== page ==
A popular mid-19th-century travel handbook exclaimed of Greencastle, "You would go into ecstacies if you saw such ruins on the Rhine, and quote 'Childe Harold' by the canto". The fortress is impressive, though its dramatic setting at the mouth of Carlingford Lough adds much to its appeal, with views over a sweeping landscape and towering mountains beyond.
The castle was built by Hugh de Lacy almost certainly during the 1230s to protect the southern approaches to the Earldom of Ulster. It was escheated to the Crown after 1243, wrecked by the Irish in 1260 and from 1280 to 1326 was a favoured residence of the most powerful man in Ireland, Richard de Burgh, the "Red Earl" of Ulster. His daughters were raised here, including Elizabeth, who married Robert Bruce, King of Scotland, in 1302 although this did not dissuade Edward Bruce from sacking it in 1316. After an unsuccessful siege in 1333-34, the Irish captured and destroyed the castle in 1343 and 1375. The royal garrison was reduced in number c. 1400 as an economy measure and amalgamated with Carlingford under one con stable.
In 1505 it was granted to the Earls of Kildare, but after their downfall in 1534 quickly deteriorated into a "wret ched condition". The place was later granted to the Bagnals who lived here until 1635. It was bombarded and destroyed by Parliamentary forces in 1652.
The design of Hugh de Lacy's castle consisted of a quadrilateral curtain wall with a D-shaped tower at each corner - all now in a very fragmentary state. Excavation of the north-east tower revealed that it had a residential use, perhaps as de Lacy's private chambers, while the rather complex south-west tower seems to have had a series of non-interconnecting rooms, suggesting its use as the private chambers of the de Lacy household. A massive sur rounding rock-cut ditch was also revealed by excavation; this served as a quarry for the walls, and judging by the presence of a dam in the east ditch, may have been intended as a wet moat, though if so, the builders would have been disappointed for the rock is porous.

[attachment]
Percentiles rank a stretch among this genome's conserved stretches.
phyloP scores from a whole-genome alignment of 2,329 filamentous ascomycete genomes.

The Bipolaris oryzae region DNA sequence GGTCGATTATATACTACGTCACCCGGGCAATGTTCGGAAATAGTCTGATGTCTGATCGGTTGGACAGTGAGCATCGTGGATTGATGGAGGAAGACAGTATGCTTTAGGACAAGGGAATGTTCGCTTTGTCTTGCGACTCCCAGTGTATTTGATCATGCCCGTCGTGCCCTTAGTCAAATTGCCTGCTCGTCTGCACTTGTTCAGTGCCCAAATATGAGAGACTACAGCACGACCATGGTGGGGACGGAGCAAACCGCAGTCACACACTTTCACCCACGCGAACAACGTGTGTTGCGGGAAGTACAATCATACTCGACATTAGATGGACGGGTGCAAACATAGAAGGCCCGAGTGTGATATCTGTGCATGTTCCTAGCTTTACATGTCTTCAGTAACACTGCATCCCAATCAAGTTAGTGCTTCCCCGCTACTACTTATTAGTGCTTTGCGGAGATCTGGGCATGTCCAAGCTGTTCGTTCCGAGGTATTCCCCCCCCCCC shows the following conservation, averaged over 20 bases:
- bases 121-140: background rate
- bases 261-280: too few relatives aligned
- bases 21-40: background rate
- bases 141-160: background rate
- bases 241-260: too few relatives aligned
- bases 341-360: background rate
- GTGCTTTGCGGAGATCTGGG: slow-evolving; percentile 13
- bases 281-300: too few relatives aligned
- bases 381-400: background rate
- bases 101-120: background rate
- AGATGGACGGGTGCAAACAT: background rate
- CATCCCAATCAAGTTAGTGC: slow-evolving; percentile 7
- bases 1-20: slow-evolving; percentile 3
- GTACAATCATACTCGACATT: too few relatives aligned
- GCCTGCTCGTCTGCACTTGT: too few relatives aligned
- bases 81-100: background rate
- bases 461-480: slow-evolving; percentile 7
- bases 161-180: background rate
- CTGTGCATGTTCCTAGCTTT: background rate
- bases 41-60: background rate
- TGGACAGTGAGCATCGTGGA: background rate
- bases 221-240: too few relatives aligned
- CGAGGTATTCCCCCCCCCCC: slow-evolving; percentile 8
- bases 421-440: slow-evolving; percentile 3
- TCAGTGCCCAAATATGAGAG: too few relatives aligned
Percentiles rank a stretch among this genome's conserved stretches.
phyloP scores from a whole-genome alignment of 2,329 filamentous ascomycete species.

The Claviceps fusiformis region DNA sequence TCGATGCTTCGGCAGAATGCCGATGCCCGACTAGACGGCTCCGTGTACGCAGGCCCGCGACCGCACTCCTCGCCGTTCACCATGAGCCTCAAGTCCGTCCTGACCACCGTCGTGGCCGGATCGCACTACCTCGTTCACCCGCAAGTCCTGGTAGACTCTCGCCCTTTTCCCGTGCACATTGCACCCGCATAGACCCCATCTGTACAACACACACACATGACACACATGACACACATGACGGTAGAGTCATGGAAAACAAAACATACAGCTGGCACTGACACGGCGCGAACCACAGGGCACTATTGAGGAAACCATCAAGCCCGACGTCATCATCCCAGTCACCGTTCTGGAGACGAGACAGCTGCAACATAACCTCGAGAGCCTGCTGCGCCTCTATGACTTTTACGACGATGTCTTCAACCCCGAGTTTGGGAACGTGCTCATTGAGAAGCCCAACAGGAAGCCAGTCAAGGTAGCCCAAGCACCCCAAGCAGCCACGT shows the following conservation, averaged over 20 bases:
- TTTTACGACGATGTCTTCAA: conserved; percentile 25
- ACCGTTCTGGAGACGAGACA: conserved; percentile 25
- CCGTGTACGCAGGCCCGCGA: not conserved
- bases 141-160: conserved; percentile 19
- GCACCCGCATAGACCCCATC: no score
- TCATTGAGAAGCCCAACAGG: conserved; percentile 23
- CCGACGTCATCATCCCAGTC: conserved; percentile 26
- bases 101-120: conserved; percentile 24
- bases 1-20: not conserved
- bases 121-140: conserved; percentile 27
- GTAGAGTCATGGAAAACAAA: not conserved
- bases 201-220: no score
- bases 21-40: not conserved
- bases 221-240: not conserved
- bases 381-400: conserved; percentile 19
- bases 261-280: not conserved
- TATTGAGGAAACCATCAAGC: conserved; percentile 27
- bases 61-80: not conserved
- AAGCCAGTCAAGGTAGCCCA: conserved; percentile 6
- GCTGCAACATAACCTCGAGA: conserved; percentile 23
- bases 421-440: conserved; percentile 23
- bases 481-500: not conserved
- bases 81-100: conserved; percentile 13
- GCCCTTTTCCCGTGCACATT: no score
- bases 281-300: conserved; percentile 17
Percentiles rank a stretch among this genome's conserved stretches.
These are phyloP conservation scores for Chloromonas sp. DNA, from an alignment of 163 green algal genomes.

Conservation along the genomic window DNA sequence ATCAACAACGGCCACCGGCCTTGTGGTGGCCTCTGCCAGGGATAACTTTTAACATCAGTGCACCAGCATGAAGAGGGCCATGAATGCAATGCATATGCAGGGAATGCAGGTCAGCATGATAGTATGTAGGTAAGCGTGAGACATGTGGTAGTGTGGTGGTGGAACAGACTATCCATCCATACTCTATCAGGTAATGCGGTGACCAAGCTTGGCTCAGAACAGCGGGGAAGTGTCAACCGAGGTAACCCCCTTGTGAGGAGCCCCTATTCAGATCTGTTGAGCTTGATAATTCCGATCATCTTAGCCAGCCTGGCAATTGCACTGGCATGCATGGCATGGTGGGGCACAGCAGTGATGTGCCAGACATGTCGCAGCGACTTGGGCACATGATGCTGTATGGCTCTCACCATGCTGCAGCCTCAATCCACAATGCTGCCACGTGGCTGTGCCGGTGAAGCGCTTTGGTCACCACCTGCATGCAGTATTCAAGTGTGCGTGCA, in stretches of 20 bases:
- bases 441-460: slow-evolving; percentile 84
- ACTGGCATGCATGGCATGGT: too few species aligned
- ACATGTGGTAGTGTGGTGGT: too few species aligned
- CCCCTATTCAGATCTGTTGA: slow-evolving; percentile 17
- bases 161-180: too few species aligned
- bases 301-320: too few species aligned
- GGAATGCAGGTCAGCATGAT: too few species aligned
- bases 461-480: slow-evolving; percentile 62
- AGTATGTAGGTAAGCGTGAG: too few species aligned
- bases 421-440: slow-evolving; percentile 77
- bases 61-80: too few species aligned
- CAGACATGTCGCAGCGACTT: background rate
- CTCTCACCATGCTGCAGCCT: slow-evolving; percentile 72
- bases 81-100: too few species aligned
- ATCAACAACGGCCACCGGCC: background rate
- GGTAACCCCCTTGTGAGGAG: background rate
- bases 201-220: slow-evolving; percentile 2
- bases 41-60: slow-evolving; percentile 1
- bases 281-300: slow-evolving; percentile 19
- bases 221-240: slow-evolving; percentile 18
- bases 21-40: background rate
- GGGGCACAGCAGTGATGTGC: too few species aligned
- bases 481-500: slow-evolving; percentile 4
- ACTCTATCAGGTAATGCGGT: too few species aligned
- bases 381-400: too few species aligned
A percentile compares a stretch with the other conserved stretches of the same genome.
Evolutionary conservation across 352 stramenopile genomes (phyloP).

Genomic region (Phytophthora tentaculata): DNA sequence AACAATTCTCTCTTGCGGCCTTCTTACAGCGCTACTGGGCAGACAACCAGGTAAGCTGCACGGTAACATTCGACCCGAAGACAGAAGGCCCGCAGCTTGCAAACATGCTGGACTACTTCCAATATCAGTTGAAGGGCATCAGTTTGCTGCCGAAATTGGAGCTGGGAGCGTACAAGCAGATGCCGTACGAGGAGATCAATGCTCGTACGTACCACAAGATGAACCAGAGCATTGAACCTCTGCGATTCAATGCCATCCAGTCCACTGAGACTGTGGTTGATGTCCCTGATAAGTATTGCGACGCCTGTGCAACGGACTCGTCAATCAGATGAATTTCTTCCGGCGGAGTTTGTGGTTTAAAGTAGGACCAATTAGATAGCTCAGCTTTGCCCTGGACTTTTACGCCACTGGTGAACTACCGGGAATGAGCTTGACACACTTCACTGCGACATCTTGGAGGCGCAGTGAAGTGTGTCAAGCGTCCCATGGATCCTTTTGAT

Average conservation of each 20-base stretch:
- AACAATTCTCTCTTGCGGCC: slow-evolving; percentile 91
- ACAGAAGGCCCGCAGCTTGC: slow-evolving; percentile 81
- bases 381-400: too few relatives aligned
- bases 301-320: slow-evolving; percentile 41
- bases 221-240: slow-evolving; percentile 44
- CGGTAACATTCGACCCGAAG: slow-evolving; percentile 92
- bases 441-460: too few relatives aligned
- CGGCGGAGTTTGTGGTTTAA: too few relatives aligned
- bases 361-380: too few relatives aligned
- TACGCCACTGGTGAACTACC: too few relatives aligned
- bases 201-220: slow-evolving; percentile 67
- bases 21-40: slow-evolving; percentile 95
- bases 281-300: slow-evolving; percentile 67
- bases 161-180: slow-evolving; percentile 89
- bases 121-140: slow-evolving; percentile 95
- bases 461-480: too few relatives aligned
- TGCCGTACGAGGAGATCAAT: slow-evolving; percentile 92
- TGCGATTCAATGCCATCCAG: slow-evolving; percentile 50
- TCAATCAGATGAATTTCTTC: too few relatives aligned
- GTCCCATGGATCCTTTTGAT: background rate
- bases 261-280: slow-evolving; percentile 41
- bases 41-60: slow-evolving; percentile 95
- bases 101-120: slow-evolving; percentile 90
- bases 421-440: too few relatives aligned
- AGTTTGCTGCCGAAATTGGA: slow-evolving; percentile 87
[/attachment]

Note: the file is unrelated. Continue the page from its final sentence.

The castle's main feature is a large rectangular block, originally a great hall, raised upon a basement. This was lit by windows on three sides and probably had a dais at the east end for the high table, as indicated by the presence here of a high window, a small latrine and a fireplace. At the west end there was evidently a screen passage with two opposed doors, one giving access to the hall and the other the kitchens to the north. Steps led down to the dark base ment store, which was later given crosswalls, vaults, gun loops and a new entrance. Remodelling of the hall in the late fifteenth and mid sixteenth centuries gave it much of its present keep-like appearance; the walls were raised at the east and west ends, turrets added at the angles, and a spiral stair, mural passages and wall-walks included.
For centuries the green below the castle played host to a great fair every August. It was often called "Ram Fair" as a great ram was customarily enthroned on top of the castle's walls.
Located 4 miles SW of Kilkeel, approached via a minor road off the A2.
NGR: J 247119.
State Care Monument.
Open April to September: Tuesdays to Saturdays, 10.00 am 7.00 pm; Sundays, 2.00 - 7.00 pm; other times by request. Small admission fee charged.